A vintage ad for Wonder Bread.
I was surprised and touched, when I returned from a two-week trip, to find that a loaf of Wonder Bread had grown a furry cloak of blue-green mold.
I’d cleaned out the fridge before we left, regretfully tossing out half-and-half dregs and old half cartons of Kung Pao chicken, and placing a few things—more respectable loaves, for instance, and a container of almonds—in the freezer.
And then there had been the orgy of pre-vacation cooking. When we left, summer produce was at its cheapest, ripest, and most seductive. Even knowing I’d be leaving, I’d filled my kitchen with stone fruit and tomatoes and corn, and it reproached me from the counter, insolently dying before my eyes. As Julia Reed puts it, “there’s almost a moral obligation to consume such wondrous bounty, but Mother Nature moves a lot faster than we do.” I gave away what I could. Then I threw some fruits in vodka and baked others, and canned, and made corn relish, and ate tomato sandwiches at every meal. In fact, I’d been assured by an authoritative-sounding online stranger that the best way to consume a peak tomato was on Wonder Bread, with lots of mayonnaise. And so I’d bought my first Wonder Bread, and lavished it with mayonnaise—which I hate—and dutifully ate them for several meals.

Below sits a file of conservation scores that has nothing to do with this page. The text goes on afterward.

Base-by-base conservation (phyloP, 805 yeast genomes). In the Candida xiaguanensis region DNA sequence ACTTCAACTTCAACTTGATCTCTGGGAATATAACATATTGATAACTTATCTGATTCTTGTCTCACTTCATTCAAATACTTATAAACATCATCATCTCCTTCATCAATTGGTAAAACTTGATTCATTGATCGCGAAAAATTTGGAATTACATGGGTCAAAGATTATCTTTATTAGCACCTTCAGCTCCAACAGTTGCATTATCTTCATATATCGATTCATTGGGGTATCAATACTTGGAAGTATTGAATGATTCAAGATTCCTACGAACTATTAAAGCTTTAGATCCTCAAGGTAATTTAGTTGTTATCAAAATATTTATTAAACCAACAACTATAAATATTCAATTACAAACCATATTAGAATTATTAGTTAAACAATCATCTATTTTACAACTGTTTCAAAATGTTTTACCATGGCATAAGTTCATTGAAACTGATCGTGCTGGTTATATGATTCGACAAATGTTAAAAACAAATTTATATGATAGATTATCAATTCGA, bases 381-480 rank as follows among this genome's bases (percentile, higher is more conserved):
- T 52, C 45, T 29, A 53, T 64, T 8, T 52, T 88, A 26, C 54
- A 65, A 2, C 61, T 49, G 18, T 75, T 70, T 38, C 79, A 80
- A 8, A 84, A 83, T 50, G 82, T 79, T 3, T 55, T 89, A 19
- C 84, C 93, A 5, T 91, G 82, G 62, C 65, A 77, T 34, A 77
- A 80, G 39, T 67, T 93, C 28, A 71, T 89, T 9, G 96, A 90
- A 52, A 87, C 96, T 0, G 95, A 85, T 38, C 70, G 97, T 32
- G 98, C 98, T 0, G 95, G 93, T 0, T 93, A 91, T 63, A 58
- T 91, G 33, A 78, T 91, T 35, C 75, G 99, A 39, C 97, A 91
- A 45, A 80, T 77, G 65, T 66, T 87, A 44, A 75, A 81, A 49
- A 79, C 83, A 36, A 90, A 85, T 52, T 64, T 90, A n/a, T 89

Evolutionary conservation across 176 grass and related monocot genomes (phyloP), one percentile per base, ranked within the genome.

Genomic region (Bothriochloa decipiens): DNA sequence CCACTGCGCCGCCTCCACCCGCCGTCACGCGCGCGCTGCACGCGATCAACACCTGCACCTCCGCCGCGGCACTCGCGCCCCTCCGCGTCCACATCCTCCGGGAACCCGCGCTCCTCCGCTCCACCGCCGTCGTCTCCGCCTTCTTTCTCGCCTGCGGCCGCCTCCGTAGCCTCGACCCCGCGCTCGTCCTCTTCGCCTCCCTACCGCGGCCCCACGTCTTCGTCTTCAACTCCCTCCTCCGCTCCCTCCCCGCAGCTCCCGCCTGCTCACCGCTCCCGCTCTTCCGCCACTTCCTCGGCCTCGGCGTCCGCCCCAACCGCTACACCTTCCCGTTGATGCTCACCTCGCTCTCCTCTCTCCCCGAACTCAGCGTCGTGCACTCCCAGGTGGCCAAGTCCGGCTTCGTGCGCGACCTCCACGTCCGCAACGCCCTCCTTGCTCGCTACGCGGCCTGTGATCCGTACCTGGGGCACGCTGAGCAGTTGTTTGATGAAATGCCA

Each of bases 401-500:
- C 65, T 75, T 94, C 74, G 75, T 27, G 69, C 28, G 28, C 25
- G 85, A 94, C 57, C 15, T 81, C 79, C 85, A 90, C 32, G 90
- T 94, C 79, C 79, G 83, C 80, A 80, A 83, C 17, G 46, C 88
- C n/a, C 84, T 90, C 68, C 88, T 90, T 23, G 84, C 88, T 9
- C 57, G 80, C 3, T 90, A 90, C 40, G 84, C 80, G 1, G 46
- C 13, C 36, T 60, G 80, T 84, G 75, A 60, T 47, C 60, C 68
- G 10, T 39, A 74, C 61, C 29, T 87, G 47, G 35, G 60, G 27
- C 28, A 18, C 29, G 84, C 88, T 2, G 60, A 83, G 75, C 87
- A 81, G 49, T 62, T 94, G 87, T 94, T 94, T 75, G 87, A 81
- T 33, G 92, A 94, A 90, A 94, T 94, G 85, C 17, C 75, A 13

In short, I’d been prepared for summer decay, and when I read about the heat wave consuming the area and thought of my un-air-conditioned little kitchen, I was glad I had. A small, corrupt part of me was glad to be missing the last of the tomatoes, and the corn, and the riot of gorgeous, ephemeral zinnias.
Then I came home, and there on the counter was the furry, gaily-wrapped loaf.
Of course it had gone bad. What had I expected? The truth is, I’m not sure: I guess the part of me that grew up without such luxurious chemical foodstuffs had subconsciously ascribed to them a sort of magic. Yes, the preservatives were wicked—but so wondrous, too! One heard tales of ancient, intact Twinkies still miraculously “fresh,” and Coke working on teeth like vats of acid. These stories were intended to frighten, to dismiss, to scorn—but in a way they imbued the products with special power.
I knew the loaf was old—of course I did. But I’d bought into its mystique. It was so willfully divorced from the dicta of the natural that I had believed, in some small way, in its immortality. But it behaved just like any other bread. No chemical works forever. My heart clutched with pity, and with gladness, I threw it away and knew that it wouldn’t rot in the garbage can. It would just sort of … embalm.
Sadie Stein is contributing editor of The Paris Review, and the Daily’s correspondent.
Last / Next Article